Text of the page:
A Long Spoon and Bigger Pants

The Master and the Margarita

Amateur Drama Club

ADC Theatre

February 4th 2005

Normally when I sit through an ADC show I marvel at the maturity of the performances. This show flailed and struggled in a way that very much belied the players' youth. The cast gave the impression that whatever truths there were in the script were stammering out of the mouths of babes. For kids of this age, there's no difference in the treatment of Jack the Ripper and Peter Sutcliffe as guests to the devil's party. Both are moustache-twirling pantomime baddies. Communism is something you did for GCSE History, not a genuine blight on the lives of half the world's population or a force that would have murdered the author of this play had its existence ever been known. Censorship is something that happened abroad in the bad old days, not something that evangelical Christians and fundamentalist Muslims are campaigning for, something that home secretaries are signing into law.

There's a long literary history to prove that old Nick is a tricky customer to write and perform about. You start out writing a poem about how great god is and before you know it Mr Sulphur Breath is upstaging the goody-goodies, getting all the memorable lines and becoming the archetypal modern hero. It's just as hard if you try to make it blatantly obvious that your devil really is a nasty piece of work. Dennis Potter tried this, having his satanic character rape a profoundly-handicapped girl. His play was banned from television. It's tough, but with Milton, Potter and others like James Hogg and Jim Thompson (never read Pop. 1280 in an election year), it's worth looking on at the struggle.

Perhaps that's what was so disappointing here. There was no evidence that the cast wanted to take up the fight. They seemed happy for the devil to ponce about and do card tricks. Simon Evans' portrayal of the devil was the stand-out performance of the play. Still he never seemed to try to ground the prince of darkness's devilry in any kind of reality. Playing the devil as if he were Frazer Crane was funny but it dislocates us from the real evils of communist Russia or for that matter Roman Judea. Only Dan Mansell managed to lower the temperature in the vertebrae department.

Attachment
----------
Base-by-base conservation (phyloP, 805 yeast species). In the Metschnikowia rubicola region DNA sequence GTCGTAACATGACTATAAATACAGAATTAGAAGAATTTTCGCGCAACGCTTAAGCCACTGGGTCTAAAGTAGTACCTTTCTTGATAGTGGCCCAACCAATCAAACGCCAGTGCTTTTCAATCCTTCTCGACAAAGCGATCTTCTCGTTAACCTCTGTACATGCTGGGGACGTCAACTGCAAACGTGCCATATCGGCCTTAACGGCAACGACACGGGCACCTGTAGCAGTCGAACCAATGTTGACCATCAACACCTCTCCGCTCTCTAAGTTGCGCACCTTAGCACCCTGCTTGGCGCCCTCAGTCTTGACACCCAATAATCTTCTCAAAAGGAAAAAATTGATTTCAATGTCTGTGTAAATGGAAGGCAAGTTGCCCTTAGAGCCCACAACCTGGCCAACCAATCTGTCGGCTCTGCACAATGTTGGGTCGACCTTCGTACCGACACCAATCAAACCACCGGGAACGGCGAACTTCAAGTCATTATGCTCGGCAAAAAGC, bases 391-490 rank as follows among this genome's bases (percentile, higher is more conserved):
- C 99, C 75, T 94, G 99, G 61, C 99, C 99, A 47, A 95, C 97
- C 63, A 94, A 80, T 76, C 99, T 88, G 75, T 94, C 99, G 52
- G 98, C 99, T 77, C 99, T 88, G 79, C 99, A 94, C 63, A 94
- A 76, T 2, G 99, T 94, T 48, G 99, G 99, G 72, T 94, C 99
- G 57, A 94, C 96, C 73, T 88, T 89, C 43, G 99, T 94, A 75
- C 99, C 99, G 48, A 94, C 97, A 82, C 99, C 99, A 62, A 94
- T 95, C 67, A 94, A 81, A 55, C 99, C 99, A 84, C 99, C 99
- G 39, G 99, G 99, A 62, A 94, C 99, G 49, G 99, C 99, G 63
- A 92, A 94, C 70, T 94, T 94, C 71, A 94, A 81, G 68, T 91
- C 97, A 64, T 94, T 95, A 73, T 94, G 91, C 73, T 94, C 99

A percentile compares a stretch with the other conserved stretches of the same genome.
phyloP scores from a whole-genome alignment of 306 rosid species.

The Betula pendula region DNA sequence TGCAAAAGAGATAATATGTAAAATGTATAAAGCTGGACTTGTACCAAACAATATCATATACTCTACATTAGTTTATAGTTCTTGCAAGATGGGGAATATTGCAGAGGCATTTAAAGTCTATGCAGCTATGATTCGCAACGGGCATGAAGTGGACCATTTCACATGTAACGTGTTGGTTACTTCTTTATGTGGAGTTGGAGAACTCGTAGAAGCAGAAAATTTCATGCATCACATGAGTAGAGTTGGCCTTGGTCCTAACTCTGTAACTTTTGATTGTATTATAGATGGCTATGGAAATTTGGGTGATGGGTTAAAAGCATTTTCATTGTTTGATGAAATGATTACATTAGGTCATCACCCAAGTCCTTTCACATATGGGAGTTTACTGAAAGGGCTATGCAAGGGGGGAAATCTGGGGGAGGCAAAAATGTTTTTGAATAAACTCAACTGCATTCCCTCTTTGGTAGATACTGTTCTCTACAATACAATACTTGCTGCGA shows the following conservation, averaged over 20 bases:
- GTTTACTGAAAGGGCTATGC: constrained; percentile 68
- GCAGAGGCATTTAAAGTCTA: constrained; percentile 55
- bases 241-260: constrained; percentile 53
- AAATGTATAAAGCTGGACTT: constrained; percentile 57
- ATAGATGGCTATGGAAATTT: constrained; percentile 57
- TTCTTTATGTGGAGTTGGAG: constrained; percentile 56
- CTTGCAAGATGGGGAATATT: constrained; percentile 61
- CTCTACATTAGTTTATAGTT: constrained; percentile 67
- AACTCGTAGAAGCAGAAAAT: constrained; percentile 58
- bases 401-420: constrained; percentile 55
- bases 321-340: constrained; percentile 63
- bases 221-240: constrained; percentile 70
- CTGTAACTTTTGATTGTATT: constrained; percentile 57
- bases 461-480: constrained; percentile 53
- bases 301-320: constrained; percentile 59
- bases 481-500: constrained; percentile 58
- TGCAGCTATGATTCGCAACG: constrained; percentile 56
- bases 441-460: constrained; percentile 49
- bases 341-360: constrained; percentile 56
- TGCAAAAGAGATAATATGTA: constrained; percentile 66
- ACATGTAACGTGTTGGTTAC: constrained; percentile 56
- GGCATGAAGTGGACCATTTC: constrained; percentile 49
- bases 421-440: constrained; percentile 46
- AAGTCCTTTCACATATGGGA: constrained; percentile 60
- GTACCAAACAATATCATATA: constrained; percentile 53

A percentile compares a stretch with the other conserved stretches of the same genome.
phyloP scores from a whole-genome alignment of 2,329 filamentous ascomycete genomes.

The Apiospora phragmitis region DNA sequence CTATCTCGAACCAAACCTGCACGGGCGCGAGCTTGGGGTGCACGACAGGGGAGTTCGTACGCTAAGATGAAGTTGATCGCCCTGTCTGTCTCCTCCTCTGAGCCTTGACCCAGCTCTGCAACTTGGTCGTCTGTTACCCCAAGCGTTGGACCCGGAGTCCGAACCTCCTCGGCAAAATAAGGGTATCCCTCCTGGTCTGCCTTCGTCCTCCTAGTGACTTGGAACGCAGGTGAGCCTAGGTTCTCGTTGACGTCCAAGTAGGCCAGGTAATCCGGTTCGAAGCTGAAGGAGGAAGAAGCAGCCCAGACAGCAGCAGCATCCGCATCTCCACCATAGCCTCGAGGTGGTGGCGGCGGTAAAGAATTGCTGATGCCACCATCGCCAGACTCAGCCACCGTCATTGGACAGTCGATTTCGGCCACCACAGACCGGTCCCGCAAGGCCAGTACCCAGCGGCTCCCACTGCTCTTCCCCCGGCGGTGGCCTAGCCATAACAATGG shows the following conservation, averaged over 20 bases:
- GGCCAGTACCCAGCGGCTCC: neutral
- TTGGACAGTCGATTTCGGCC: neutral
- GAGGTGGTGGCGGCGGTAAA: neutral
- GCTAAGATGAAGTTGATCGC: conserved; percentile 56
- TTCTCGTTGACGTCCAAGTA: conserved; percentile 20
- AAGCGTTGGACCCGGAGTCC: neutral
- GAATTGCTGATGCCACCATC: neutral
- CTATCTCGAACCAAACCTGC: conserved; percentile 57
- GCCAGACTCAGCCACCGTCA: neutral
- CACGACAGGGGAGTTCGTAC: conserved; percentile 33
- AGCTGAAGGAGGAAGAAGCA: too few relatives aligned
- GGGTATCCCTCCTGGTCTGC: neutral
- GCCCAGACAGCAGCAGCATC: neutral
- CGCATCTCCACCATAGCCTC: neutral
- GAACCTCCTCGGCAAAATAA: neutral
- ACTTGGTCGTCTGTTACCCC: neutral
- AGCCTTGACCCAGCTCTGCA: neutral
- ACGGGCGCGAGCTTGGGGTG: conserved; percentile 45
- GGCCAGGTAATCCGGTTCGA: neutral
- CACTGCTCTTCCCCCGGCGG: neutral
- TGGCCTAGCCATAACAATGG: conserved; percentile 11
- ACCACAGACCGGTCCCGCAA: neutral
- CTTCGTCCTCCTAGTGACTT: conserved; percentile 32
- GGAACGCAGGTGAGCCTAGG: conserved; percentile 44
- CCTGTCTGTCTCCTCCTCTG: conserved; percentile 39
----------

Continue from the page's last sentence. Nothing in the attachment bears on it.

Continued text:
Everybody was acting like fury but nobody seemed to connect. The Master and the Margarita never got their relationship going. It was like watching Ray Mears try to start a fire by rubbing two damp twigs together. The levels were all wrong.

Perhaps in an attempt to stand out from the cacophony, Nadia Kamil took her clothes off. She is amazing (the program notes were right). In black lacy pants she's actually jaw-dropping. One of the jobs though, surely of a director is to stop this kind of grandstanding. Once Nadia had (so to speak) let the cat out of the bag, the only real chance the play had to regain the attention of the male audience was that she follow her ambition (program notes again) and run away to join a circus. Even worse, or better depending on what you thought you’d paid for, it kicked off a "strip to your knickers" competition among the female members of the cast. This raged all the way through the second act and pretty much obliterated the last traces of any drama.